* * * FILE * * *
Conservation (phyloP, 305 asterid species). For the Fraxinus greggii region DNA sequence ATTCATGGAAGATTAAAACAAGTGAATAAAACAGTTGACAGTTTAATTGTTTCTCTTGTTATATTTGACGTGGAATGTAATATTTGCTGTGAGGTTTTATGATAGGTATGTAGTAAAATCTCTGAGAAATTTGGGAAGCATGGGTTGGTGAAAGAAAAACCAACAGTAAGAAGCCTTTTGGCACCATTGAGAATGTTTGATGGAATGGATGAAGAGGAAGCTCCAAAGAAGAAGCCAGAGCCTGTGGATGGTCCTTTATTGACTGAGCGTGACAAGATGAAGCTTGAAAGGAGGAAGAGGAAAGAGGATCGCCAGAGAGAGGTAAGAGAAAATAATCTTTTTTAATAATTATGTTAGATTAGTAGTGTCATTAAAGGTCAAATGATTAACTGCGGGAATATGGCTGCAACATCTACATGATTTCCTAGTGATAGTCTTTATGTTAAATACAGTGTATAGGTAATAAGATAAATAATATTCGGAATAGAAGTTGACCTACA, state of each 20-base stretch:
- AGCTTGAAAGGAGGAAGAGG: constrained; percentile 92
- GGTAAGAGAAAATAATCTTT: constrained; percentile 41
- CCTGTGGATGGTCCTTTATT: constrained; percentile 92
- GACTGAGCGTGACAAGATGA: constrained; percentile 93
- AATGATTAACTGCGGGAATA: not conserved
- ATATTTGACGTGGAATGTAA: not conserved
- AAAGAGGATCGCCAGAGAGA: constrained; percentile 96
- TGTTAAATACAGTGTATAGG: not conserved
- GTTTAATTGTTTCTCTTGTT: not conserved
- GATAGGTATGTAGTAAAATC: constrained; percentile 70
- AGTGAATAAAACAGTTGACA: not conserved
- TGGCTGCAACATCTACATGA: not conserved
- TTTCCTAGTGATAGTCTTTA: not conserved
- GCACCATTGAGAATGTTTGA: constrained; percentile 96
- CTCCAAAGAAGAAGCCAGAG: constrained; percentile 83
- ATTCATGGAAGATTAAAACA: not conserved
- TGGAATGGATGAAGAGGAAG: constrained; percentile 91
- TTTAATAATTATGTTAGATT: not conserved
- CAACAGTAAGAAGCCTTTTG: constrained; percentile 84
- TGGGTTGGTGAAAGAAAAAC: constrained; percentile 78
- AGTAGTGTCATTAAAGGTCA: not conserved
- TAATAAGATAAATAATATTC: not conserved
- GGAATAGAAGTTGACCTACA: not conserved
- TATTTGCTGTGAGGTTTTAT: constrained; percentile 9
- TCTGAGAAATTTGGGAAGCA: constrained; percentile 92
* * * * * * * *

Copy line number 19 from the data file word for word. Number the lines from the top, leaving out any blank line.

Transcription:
- TTTAATAATTATGTTAGATT: not conserved